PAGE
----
What is Sports Medicine?
Sports Medicine is a broad term that describes any area of
specialization having to do with athletes' health or performance.
What is an Athletic Trainer?
trainer is an allied-health professional that is concerned with the well-being of the athlete, and generally assumes the responsibility
for overseeing the total health care for the athlete.
History of Athletic Training
Athletic training has its
roots in early Greece. Athenians- Gymnastes- had coaches, strength coaches, and physicians took care of everything to prepare
the athlete for competition.
Athletic training as we know it did not come into existence until the late nineteenth
century, when intercollegiate and interscholastic athletics were firmly established in the U.S.
Early athletic trainers
were "hangers on" who "rubbed down" the athletes, and carried water to the athletes. These "trainers" possessed no technical
knowledge, and their athletic training techniques usually consisted of the application of some type of counterirritant, and
occasionally the prescription of some type of home remedy.
Because many of those early athletic trainers were persons
of questionable background and experience, it has taken many years for the athletic trainer to become recognized as a well
qualified allied health care professional.
1950--athletic trainers from various institutions met in Kansas City, MO
and officially formed the National Athletic Trainers' Association.
The Purpose of the NATA was to establish professional
standards for athletic trainers.
STANDARDS TO BE AN ATHLETIC TRAINER
You must obtain a bachelor's degree.
Classes must include the following:
Kinesiology or Biomechanics
Health, General Health, or Nutrition
Psychology- General, adolescent, abnormal
Prevention of Athletic Injuries
Additional classes Include:
Advanced Athletic Training
Evaluation or Assessment
Organization and Administration
Field work or Internship
can become candidates for the NATABOC national certification examination through 2 tracks.
Internship (expires January
Must include the minimum class work, and complete 1500 hours of internship under an ATC. These hours must be
done over a period of 2-5 years.
Approved Curriculum (must be approved by CAAHEP & NATA-JRC)
Must have specific
course work, and complete 1000 hours of internship under a certified ATC over a period of 2-5 years.
The NATABOC national
exam is comprised of 3 parts:
150 written multiple choice
Oral practical exam
score 70% or better to pass each part. All parts are taken at the same time. If you fail a part, you may retake only that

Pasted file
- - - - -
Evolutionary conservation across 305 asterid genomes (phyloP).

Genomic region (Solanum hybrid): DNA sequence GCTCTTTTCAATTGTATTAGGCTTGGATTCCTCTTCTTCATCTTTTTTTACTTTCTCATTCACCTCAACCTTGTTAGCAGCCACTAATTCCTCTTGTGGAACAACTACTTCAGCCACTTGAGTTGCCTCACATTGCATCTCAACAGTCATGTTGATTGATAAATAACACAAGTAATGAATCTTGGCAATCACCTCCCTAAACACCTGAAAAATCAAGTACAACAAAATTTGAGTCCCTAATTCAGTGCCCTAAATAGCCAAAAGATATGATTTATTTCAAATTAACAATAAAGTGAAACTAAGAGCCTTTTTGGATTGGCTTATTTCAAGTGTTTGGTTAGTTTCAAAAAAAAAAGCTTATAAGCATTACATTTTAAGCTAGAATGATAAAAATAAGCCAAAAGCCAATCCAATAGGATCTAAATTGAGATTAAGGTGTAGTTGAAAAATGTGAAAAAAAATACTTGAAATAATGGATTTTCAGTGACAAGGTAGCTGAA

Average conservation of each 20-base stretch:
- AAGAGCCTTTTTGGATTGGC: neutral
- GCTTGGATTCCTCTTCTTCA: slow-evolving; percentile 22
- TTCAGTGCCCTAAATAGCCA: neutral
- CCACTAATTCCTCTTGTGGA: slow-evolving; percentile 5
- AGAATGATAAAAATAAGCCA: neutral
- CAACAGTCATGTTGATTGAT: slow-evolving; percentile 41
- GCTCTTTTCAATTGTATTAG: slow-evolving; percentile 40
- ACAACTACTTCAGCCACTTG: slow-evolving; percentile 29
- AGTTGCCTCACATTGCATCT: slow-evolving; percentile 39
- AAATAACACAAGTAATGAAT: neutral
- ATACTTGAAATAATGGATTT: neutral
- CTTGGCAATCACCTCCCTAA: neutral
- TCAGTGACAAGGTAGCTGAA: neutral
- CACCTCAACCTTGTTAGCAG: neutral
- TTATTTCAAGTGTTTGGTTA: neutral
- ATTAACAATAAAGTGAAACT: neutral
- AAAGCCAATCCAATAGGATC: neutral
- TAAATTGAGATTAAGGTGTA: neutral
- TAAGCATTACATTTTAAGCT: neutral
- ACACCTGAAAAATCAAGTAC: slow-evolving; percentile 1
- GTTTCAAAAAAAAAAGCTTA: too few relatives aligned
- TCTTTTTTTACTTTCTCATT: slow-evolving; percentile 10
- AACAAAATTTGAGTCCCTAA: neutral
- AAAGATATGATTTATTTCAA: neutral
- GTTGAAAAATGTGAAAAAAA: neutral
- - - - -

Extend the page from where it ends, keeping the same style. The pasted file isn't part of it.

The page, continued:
part at a later date.
You have 3 chances to pass. After 3 times you must reapply retake the entire test.
passing the NATABOC Exam, you must also obtain a license in each state that you work in.
AR requires proof of NATA
Certification or pass state test. $125 initial fee. $50 renewal fee.
Work settings for ATC's
2. School districts
3. College or University
4. Professional sports
5. Sports Medicine Clinic
6. Industrial settings
ROLE OF THE ATC
NATA has developed 6 performance domains for athletic training:
1. Prevention of athletic injuries
2. Recognition, evaluation, and assessment of injuries
3. Immediate care
Treatment, rehabilitation, and reconditioning
5. Organization and administration
6. Professional development and responsibility
(Continuing Education Units) (CEUs)
Educational Council has developed 12 educational competencies to be taught:
Acute care of injury and illness
2. Assessment and evaluation
3. General medical conditions and disabilities
Health care administration
5. Nutritional aspects of injury and illnesses
6. Pathology of illness and injury
Pharmacological aspects of injury
8. Professional development and responsibility
9. Psychological intervention and
10. Risk management and injury prevention
11. Therapeutic exercise
12. Therapeutic modalities
SCOPE OF PRACTICE
Injury prevention and risk management
1. Developing training and conditioning programs
safe playing environment
3. Selecting, fitting, and maintaining protective equipment
4. Explaining the importance
5. Using medications appropriately.
Recognition, Evaluation and Assessment of injuries (ATCs do not
1. Conducting physical examinations
2. Understanding the pathology of injury and illness
to medical care
Immediate care of injury and illness
First aid and CPR
Treatment, Rehabilitation, and
1. Designing rehabilitation programs
2. Supervising rehabilitation programs
3. Incorporating therapeutic
4. Offering psychosocial intervention
Organization and Administration
1. Record keeping
Ordering equipment and supplies
3. Supervising personnel
4. Establishing policies for operation of an athletic training
Professional Development and Responsibilities
1. The athletic trainer as an educator
2. The athletic
trainer as a counselor
THE PRIMARY SPORTS MEDICINE TEAM
of the team physician
The athletic trainer works primarily under the supervision of the team physician, who is ultimately
responsible for directing the total health care of the athlete.
1. Compiling medical histories
2. Diagnosing injury
3. Deciding on disqualification and return to play
4. Attending practice and games
5. Committing to sports and
The coach is directly responsible for preventing injuries by seeing that the athlete has
undergone a preventive injury conditioning program. The coach must ensure tat sports equipment, especially protective equipment,
is of the highest quality and is properly fitted.
SUPPORT PERSONNEL CONCERNED WITH THE ATHLETES HEALTH
Strength and conditioning